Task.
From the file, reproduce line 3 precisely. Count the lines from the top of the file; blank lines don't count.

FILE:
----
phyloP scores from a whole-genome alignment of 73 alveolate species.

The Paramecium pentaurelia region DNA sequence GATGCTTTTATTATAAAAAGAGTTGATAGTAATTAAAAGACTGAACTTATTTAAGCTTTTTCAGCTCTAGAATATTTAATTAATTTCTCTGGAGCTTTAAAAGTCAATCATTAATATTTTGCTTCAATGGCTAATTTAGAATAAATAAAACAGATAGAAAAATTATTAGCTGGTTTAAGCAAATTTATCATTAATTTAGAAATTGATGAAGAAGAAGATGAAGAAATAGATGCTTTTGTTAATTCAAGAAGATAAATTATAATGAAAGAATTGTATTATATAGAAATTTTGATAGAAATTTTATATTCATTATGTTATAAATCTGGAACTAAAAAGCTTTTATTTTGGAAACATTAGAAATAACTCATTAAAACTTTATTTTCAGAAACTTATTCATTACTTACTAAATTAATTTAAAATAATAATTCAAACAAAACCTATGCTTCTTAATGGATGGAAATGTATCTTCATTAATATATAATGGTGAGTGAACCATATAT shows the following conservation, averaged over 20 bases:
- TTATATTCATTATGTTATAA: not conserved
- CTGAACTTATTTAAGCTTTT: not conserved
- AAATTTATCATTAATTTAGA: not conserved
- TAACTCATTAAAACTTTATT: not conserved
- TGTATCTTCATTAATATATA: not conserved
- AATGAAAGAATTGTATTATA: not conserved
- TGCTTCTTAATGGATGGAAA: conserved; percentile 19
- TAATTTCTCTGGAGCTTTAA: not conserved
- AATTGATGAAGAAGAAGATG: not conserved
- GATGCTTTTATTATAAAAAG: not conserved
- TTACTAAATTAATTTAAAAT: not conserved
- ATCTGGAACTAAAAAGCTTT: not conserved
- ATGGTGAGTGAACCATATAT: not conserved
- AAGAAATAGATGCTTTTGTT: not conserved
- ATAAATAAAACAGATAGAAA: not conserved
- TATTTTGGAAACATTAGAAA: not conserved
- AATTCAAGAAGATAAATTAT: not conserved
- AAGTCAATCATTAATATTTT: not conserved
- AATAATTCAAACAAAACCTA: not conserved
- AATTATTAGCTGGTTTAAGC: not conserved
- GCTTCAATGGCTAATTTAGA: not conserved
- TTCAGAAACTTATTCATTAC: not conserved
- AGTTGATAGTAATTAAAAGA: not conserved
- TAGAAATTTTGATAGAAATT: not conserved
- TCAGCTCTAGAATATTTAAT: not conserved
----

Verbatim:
- TTATATTCATTATGTTATAA: not conserved